Educational Excursions – Teachers Resources Year 4
WA Humanities and Social Sciences Curriculum
Students are given the opportunity to develop the concepts of place, space, environment, interconnection and sustainability continue to be developed as a way of thinking. Students have the opportunity to inquire into how the environment supports the lives of people and all other living things; and that people have differing views on how sustainability can be achieved.
Students are given the opportunity to develop their historical understanding through the key concepts of sources, continuity and change, cause and effect, perspectives, empathy and significance. These concepts are investigated within the context of exploring the history of Aboriginal and Torres Strait Islander Peoples before the arrival of the Europeans, and European exploration and colonisation up to the early 1800s. They explore interactions between groups and determine how these experiences contributed to cultural diversity.
The Year 4 HASS curriculum has a general overview of the lives of indigenous people and the arrival of Europeans on the Australian continent. Within that context it is possible to examine the lives of the original inhabitants in the Perth region.
Perth city has been built over a series of lakes that were important an important source of food for the Whadjak Noongar people for over 40,000 years. Where were these lakes? How was the river used? What was the migration route used by these itinerant people as they followed the seasonal changes throughout the year? And what was the impact of the arrival of Europeans in 1829?
Curriculum Delivery Assistance
Students should recognise the significance of events in bringing about change. They explain how and why life changed in the past and identify aspects of the past that have remained the same. They describe the experiences of an individual or group in the past. Students develop and present texts, including narrative recounts, using historical terms. Points of focus:
– The diversity and longevity of Australia’s first peoples and the ways they are connected to country/place(e.g. land, sea, waterways, skies) and their pre-contact ways of life.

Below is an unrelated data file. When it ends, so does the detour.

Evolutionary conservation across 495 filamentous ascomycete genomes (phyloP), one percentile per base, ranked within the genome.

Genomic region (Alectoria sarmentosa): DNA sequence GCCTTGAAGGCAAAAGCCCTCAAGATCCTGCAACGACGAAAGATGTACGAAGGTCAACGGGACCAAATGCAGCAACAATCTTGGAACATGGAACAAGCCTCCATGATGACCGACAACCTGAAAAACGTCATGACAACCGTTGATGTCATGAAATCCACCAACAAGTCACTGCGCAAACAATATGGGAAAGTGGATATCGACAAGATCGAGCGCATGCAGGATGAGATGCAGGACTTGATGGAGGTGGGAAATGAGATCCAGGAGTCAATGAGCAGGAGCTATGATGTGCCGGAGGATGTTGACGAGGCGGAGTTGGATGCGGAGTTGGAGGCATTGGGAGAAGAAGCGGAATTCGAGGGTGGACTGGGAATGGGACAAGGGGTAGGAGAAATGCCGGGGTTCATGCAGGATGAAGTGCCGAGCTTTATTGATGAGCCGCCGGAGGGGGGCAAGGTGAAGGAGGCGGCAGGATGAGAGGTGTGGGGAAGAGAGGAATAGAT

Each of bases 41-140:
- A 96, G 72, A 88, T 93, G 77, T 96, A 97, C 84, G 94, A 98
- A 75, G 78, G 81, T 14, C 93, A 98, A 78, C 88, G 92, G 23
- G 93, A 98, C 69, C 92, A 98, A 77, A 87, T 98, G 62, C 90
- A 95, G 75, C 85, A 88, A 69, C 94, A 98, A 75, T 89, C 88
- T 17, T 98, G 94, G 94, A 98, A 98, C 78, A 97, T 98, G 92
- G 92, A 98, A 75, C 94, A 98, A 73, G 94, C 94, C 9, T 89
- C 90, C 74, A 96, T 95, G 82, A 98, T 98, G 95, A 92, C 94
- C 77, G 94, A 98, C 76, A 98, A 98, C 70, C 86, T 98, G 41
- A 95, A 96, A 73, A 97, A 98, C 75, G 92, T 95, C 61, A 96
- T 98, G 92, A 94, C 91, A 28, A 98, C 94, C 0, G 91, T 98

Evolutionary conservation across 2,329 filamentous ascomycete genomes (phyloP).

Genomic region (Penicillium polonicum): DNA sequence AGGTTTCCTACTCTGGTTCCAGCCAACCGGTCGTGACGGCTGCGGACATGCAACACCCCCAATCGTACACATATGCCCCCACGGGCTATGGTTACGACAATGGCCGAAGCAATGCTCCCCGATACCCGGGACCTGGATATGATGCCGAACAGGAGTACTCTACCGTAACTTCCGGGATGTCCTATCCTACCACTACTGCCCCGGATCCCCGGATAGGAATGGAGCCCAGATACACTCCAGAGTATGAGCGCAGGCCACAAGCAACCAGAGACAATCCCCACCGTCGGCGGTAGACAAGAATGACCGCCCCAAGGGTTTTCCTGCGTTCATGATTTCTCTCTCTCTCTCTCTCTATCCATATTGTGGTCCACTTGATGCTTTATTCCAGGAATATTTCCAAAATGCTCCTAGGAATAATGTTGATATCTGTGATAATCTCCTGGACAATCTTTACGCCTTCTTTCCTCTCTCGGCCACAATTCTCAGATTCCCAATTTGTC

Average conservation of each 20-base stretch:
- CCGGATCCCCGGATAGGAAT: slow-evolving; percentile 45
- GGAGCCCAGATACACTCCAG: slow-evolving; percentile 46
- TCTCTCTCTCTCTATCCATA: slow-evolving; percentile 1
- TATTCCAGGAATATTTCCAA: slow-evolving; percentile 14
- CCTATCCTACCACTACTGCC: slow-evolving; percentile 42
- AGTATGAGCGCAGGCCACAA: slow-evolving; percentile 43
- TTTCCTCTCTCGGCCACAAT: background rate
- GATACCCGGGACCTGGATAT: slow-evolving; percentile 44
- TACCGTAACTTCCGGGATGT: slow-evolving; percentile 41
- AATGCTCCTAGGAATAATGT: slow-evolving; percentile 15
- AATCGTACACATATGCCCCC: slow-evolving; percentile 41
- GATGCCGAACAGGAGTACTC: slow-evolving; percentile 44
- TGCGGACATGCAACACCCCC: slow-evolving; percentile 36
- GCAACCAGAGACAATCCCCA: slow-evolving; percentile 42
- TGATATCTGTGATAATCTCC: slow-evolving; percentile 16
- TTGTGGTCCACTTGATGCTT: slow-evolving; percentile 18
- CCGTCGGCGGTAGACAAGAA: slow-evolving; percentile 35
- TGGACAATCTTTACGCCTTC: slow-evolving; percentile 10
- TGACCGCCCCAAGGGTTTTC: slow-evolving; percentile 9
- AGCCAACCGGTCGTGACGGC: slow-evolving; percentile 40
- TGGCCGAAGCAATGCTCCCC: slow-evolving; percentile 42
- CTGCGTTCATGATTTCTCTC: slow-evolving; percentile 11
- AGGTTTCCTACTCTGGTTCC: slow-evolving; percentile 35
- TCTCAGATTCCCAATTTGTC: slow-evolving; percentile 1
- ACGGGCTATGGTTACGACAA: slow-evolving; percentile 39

– Stories of colonisation, including reasons for the journey, who travelled to Australia and their experiences following arrival (e.g. treatment of convicts, daily lives, social order).
– The nature of contact between Aboriginal and/or Torres Strait Islander Peoples and others (e.g. Europeans) and the impact that these interactions and colonisation had on the environment and people’s lives (e.g. dispossession, dislocation, the loss of lives through conflict, disease, loss of food sources and medicines).
Students should identify the interconnections between components of the environment and between people and the environment, then recognise the importance of the environment and identify different possible responses to a geographical challenge. Students should propose individual action in response to a local geographical challenge and identify some possible effects of their proposed action. Points of focus:
– Aboriginal peoples ways of living were adapted to available resources and their connection to country/place has influenced their views on the sustainable use of these resources, before and after colonisation.
– The natural resources (e.g. water, timber, minerals) provided by the environment and different views on how they can be used sustainably.
When preparing for the excursion teachers might consider teaching or having the students research some of the following:
– The life of the original inhabitants – focus on the Whadjak Noongar people of the Perth area.
– The arrival of Europeans – From Dutch explores to First Fleet in Sydney and settlement in Western Australia
– Mapping exercises could include a map of the Perth region including the river and lakes
Prior to the excursion there will be an opportunity for the Two Feet & a Heartbeat to clarify with the teacher the focus and specific outcomes being sought. This can include a custom start/finish location, a suggested route and timing of the excursion. A worksheet for use during and after the tour will be provided in advance.
Teachers may wish to follow the excursion with the following reading, audio, video and learning activities as encouraged by the curriculum:
– Further mapping activities
– Exploration of the effects of colonisation.
– Influential indigenous people during the 1800’s
Other influential people of colonial times
– Story of Yagan – murdered and cruelly beheaded in 1833 by those he trusted. When the Swan River colony (later the city of Perth) was established in 1829, times were tough. Food was scarce and the initially good relations between British settlers and local Noongar people spiralled tragically out of control into a conflict over land and resources.